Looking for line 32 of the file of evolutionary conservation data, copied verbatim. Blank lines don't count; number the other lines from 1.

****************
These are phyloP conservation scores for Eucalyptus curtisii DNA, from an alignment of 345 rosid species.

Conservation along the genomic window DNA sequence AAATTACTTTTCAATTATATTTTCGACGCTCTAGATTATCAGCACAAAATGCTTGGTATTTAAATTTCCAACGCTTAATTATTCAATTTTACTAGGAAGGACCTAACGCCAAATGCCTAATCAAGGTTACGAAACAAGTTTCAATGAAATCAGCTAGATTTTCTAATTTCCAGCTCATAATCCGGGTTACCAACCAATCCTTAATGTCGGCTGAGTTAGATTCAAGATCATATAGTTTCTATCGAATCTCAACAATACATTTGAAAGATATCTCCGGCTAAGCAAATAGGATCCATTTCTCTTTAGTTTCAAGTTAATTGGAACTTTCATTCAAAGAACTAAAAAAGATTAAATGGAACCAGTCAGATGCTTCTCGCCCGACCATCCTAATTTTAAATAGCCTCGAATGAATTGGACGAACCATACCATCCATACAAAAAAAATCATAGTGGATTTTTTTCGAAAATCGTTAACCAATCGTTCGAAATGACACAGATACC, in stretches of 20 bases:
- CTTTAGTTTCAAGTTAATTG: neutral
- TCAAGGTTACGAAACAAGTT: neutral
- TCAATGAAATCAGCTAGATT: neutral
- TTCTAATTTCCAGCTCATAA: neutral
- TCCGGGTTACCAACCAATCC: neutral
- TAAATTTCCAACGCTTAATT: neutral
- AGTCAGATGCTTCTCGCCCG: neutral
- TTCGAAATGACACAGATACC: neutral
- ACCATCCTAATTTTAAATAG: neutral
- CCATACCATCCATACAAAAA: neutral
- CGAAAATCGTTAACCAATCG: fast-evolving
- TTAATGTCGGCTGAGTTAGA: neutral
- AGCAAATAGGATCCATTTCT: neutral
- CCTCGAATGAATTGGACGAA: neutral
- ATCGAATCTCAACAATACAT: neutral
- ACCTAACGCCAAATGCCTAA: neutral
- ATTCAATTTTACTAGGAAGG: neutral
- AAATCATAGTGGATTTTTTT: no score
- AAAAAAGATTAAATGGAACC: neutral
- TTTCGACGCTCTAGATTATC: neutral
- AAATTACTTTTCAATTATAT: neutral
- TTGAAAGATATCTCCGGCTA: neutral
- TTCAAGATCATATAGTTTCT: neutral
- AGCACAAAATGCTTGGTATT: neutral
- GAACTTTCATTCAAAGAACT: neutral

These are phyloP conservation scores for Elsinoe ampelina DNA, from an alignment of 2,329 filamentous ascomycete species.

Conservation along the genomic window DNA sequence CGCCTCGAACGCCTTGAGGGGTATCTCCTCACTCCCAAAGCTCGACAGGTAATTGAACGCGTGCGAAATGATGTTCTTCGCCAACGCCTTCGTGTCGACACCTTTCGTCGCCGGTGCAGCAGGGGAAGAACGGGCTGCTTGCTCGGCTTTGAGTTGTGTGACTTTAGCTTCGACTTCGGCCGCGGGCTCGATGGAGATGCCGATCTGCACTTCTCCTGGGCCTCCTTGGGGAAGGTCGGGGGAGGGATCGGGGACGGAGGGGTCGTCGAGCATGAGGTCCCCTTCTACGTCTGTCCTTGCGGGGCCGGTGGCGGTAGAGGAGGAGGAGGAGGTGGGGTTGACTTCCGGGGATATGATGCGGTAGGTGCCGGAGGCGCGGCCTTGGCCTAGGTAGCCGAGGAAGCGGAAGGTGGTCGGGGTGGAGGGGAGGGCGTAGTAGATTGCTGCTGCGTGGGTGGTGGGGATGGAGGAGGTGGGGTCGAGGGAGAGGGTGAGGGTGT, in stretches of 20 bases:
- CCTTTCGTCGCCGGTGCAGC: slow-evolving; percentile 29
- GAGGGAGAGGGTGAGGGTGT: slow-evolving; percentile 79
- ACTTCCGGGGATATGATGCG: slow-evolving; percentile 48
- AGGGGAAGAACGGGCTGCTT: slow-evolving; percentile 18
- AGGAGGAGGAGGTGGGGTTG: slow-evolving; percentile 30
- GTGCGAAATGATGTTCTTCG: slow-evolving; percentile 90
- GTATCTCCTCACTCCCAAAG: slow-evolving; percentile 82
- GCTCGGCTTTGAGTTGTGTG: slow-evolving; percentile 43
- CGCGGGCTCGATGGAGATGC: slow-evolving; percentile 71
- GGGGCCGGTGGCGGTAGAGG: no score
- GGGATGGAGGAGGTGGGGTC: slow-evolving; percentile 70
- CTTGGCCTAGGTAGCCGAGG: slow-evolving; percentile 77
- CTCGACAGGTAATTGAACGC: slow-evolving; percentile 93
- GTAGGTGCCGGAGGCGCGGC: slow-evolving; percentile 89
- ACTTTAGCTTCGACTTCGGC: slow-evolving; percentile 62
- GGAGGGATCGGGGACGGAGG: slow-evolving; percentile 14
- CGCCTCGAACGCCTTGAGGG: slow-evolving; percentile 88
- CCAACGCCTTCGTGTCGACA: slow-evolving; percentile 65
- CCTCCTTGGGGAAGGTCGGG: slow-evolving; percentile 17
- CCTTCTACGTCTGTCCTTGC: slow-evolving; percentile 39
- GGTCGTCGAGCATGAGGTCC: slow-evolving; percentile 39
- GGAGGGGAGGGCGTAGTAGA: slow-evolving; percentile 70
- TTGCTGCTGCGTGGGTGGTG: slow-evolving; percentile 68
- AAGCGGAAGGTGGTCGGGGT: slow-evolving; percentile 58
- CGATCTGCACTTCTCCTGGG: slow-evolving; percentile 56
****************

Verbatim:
- ACTTCCGGGGATATGATGCG: slow-evolving; percentile 48